Bill and Sue Alterman at the Shakespeare Theatre, which has served them well in every stage of life. (Kate Patterson/For The Washington Post)

Bill Alterman doesn’t know for sure if he’s the reason that “All the world’s a stage” is painted on the ceiling of the lobby at the Lansburgh Theatre, but he’d like to think that he is. Since 1977, Bill has been a loyal subscriber to the Shakespeare Theatre, dating back to the days when the company performed not in its own Penn Quarter spaces but at the Folger Library.

“It was on the ceiling at the Folger, so I told (Artistic Director) Michael Kahn that he should put it on the ceiling here, too,” Bill says, gesturing up at the gold lettering in the lobby before a recent matinee of “As You Like It,” the play that is the source of that oft-quoted epigram. The next lines in Act 2, Scene 7, are less known to many, but not to Bill: It’s the “Seven Ages of Man” soliloquy. As “one man in his time plays many parts,” trips to the Shakespeare Theatre have played many roles in his life as a Washington arts patron: get-lucky date night before he was married, no-kids date night once he was, and then family night once the kids were old enough.

“Now the kids are in college, and Sue and I are back to dating again, just the two of us,” Bill says. “It’s sort of like the whole life cycle, and it started 35 years ago when I was dating.”

Bill, 63, knows his Shakespeare folios, but he’s no thespian or scholar. The retired international economist for the Bureau of Labor Statistics says he originally subscribed to the theater so that when he met a nice Jewish girl in Chevy Chase he could mention that he happened to have an extra ticket to see a Shakespeare play, and did she want to go?

“It took me a while to get married, so it wasn’t wildly successful,” he says. “But I just didn’t like the bar scene. I liked a little more culture. . . . You want to go to events that you like doing yourself, and hopefully, you’ll find someone who likes doing those things, too.”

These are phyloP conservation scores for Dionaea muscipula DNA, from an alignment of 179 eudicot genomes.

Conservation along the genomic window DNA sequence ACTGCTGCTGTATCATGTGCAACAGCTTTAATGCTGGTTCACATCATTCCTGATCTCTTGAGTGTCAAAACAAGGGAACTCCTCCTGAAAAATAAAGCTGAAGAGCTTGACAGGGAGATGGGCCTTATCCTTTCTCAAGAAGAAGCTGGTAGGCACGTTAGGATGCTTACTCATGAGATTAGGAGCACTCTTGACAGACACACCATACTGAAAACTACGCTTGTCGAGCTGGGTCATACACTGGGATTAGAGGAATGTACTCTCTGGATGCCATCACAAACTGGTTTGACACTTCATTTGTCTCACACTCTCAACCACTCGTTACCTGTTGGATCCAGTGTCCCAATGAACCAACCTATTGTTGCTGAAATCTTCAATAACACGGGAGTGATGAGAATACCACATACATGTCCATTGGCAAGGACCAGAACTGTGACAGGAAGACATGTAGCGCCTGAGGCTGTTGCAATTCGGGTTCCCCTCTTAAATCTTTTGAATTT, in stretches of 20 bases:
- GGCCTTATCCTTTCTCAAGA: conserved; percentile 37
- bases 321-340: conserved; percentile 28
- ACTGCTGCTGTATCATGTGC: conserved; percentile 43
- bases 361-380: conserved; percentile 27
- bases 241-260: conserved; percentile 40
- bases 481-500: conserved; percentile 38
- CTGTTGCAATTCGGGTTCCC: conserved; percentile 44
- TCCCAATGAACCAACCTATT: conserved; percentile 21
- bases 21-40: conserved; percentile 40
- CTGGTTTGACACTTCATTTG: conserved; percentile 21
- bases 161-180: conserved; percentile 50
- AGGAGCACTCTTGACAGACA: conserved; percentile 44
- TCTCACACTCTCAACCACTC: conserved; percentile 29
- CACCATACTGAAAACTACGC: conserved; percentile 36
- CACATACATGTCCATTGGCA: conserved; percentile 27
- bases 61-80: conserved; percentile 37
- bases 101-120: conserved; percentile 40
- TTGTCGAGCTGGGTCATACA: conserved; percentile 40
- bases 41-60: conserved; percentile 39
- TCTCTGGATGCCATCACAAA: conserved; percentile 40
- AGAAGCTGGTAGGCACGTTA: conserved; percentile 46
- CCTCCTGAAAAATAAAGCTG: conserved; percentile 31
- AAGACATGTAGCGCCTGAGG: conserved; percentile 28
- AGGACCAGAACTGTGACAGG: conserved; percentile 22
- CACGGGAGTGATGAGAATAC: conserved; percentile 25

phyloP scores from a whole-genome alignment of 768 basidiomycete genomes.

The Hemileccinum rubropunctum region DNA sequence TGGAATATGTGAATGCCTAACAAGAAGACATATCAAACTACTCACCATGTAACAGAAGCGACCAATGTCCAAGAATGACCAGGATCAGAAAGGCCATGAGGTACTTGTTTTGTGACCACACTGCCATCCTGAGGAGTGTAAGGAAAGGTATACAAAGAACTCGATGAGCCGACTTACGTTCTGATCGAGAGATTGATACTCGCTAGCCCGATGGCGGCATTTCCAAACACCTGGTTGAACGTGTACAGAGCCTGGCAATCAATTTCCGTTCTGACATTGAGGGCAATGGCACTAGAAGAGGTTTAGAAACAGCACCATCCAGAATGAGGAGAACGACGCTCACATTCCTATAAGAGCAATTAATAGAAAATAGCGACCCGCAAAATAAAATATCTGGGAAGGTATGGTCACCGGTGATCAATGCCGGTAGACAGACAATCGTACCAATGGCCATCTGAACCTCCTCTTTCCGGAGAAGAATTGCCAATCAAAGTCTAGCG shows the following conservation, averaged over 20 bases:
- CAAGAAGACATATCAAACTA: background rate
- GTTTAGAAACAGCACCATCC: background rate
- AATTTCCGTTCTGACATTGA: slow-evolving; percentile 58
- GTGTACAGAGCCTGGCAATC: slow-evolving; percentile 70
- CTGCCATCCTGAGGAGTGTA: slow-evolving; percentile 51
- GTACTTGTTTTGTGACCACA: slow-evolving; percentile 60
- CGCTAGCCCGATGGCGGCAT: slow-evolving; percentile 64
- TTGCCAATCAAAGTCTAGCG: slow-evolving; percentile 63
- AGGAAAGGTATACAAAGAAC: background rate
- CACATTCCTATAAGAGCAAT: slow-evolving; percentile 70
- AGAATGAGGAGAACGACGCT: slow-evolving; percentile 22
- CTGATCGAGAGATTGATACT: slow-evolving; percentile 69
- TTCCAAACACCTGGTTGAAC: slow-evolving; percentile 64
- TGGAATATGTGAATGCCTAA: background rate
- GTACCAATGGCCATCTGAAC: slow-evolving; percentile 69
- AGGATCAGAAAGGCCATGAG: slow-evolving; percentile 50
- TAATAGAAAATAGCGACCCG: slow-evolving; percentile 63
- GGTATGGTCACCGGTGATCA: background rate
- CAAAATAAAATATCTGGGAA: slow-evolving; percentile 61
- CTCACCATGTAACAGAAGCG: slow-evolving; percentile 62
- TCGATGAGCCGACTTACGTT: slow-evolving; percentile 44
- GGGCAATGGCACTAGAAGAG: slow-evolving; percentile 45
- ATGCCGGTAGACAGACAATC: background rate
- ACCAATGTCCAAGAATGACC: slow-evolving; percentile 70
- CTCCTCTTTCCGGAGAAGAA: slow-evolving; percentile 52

A family photo of Bill Alterman and his wife Sue taken at their wedding in 1991. His initial scheme was to take women there on dates. It worked. He and his wife Sue made Shakespeare a date night for years, then took their children as a family, and now their kids are in college and it's back to date night, or matinee. (Family photo/Family photo)

Just how many women were there before he met Sue, who was then working as public television researcher? “There must have been a lot,” she says. “We would walk down the street in Northwest and if a woman was short — and Jewish — she’d say ‘Oh Bill, hi! How are you?’”

The couple met on a synagogue hike in 1989, and had just started dating when Bill had to go out of town. He gave Sue his tickets to see Stacy Keach play Richard III, and she took a girlfriend. To this day, Sue maintains it’s one of the best shows she’s ever seen at the theater, and he regrets missing it, but their relationship survived. A few weeks later, he mopped up after a plumbing accident on their second date, and coached her through an international economics class while she was working on her MBA that winter.

“He was a keeper,” Sue, 56, says.

When their now-college-aged children were young, going to the theater was “how we got away from them five times a year. We were forced to go on dates here,” Bill says. Once Hershel and Briana were old enough, they changed their seats to a family subscription, which was mostly a success, although everyone vividly remembers that night in 2007 when Sue’s mom and Briana walked out of a bloody “Titus Andronicus.” But there were high points, too, like when Hershel and a friend insisted on playing Juliet and her nurse in English class after seeing an all-male production of the classic tragedy at the theater. (“We are doing this the way it was historically done,” he proudly told his teacher.)

Another highlight in the Altermans’ 25 years of theatergoing: Avery Brooks as Othello in 2005, but not Patrick Stewart in 1997. “He really was not very good,” Bill says.

These days, they always make the trip from Rockville the Saturday before shows at Shakespeare formally open. That’s not because they’re trying to be cheap, but because Bill likes to beat the critics.

“I hate reading reviews before I see something. Sometimes my assessment is consistent with the critics, but just as often it is not,” he says. “C’est la vie.”

An earlier version of this story gave an incorrect age for Sue Alterman. This story has been corrected.

Ritzel is a freelance writer.